How Shotgunning a Beer Works: An Extremely Scientific Explainer



In an ideal world, college will open your mind to many wonderful, disparate things, but the thing that’ll stick with you longest, in all likelihood, is being able to shotgun a beer. A chugging technique especially common within fraternity housing (and quite possibly Florida), it essentially allows you to slam a beer within seconds — the world record is an eye-watering 2.78 seconds — something that basic physics would otherwise prevent (more on that later).

The method itself is pretty simple: The beer drinker punches a hole toward the bottom of their can — using keys, a pocket knife, whatever — while holding it horizontally to prevent excessive spillage. Then they place their mouth over said hole, bring the can to a vertical position and pulling the tab to open the top. From there, they simply chug as quickly as humanly possible, allowing the golden liquid to flow freely down their throat and into their stomach. Watch closely:

We’ll probably never know who invented the shotgun technique — people have been drinking senselessly before we were even technically people, so it’s impossible to say what archaic versions were out there in ye olden days, possibly involving pottery and spiced mead (sadly, “Sick shotgun, bro” isn’t in the Sanskrit dictionary — I checked).

The technique does, however, appear in several films over the last few decades. While acting as a college freshman in the 1985 teen drama The Sure Thing, John Cusack can be seen shotgunning a morning beer while riding as a backseat passenger. In the 2002 Canadian mockumentary FUBAR, the two protagonists Terry and Dean (or Deaner) spend pretty much the whole movie shotgunning random beers. And Entourage, of course, features a shotgunning scene.

Shotgunning eventually became such a popular method of beer drinking that, in 2012, one massive brewing company released a now-bygone (RIP) series of cans featuring a punch top, which allowed drinkers to easily poke a hole in them. These pseudo-shotgunning cans really worked, too.

So let’s talk about how shotgunning actually works. “Liquids drain faster if there’s a hole in the bottom, because it allows air to seep into the bottom,” explains physicist Michio Kaku. “In other words, a liquid only drains if there’s air to replace the liquid — without a way to introduce air, the liquid remains inside the bottle [or can] even when upside down.” In simpler terms, when your mouth is covering the only entrance to the beer can, a vacuum is created that essentially slows the flow of liquid. But when you add another hole in the bottom of said can, air can enter freely to help push the beer down your gullet.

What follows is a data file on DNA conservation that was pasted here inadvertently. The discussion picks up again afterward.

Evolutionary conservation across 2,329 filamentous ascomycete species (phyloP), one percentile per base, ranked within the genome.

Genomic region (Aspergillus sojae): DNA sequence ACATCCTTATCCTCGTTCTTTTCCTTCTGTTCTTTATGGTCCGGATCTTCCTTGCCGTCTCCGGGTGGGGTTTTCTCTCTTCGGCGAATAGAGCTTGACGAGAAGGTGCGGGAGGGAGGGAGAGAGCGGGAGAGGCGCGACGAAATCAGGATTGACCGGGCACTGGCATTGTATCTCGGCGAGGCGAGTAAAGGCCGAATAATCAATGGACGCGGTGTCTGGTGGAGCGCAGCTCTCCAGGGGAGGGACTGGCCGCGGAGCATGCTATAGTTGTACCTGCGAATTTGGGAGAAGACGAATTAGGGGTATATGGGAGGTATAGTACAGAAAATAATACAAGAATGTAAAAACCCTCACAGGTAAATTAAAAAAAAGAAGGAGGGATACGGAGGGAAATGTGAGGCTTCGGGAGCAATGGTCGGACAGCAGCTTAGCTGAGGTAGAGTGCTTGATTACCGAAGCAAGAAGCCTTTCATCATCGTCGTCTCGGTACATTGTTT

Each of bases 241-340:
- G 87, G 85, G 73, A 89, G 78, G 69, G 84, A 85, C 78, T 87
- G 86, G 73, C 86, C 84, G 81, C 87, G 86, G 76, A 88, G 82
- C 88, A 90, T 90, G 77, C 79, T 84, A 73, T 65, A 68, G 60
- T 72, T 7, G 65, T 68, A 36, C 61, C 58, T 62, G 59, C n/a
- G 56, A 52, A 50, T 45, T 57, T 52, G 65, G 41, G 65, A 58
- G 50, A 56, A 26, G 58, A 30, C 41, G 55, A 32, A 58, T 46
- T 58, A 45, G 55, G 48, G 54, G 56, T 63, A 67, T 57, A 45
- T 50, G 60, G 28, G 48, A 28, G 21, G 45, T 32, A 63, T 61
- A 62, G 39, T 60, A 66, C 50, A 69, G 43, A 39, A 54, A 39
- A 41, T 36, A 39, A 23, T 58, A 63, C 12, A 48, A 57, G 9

Fluid mechanics researcher Howard Stone, despite admitting that he has never shotgunned a beer in his life, takes this another step further, adding that pressure is also at play. “From your description, it sounds like the can has two openings — one at each end — which equilibrates the [atmospheric pressure] and allows the beer to drain by gravity alone,” he explains. “With only one hole, I presume that the air remaining in the can — neglecting the addition of new air — has a reduced pressure, since it occupies more volume as the liquid is consumed, so the higher atmospheric pressure acts against the gravitational drainage, which slows down consumption.” To explain this even more simply, punching a hole in a beer can allows gravity to shove the beer down your face hole.

The basic assumption when shotgunning a beer is that doing so will get you drunk quicker than drinking it like a normal person would. This is true: The body absorbs alcohol much quicker than the liver metabolizes it, and unlike many foods, alcohol requires very little in terms of digestion, which is why we generally start feeling drunk pretty quickly after having a drink or two. All of which means, when we drink faster than our liver can metabolize those drinks — on average, one drink takes about an hour to metabolize — alcohol levels in the body begin to increase, which is why we get drunk. Furthermore, the more you drink — and more importantly in this case, the faster you drink — the more those levels continue to increase, since again, the liver can only metabolize that booze at a rate of about one drink per hour.

There are several factors that might affect how quickly your body absorbs alcohol — your size, your tolerance and whether you ate anything beforehand — so it can be tough to say exactly how shotgunning might affect you in particular. But since one beer has roughly the same alcohol content as a single hard liquor shot, shotgunning should have a similar effect to throwing back a tequila.

Which brings me to my final lesson for today: Shotgun at your own risk.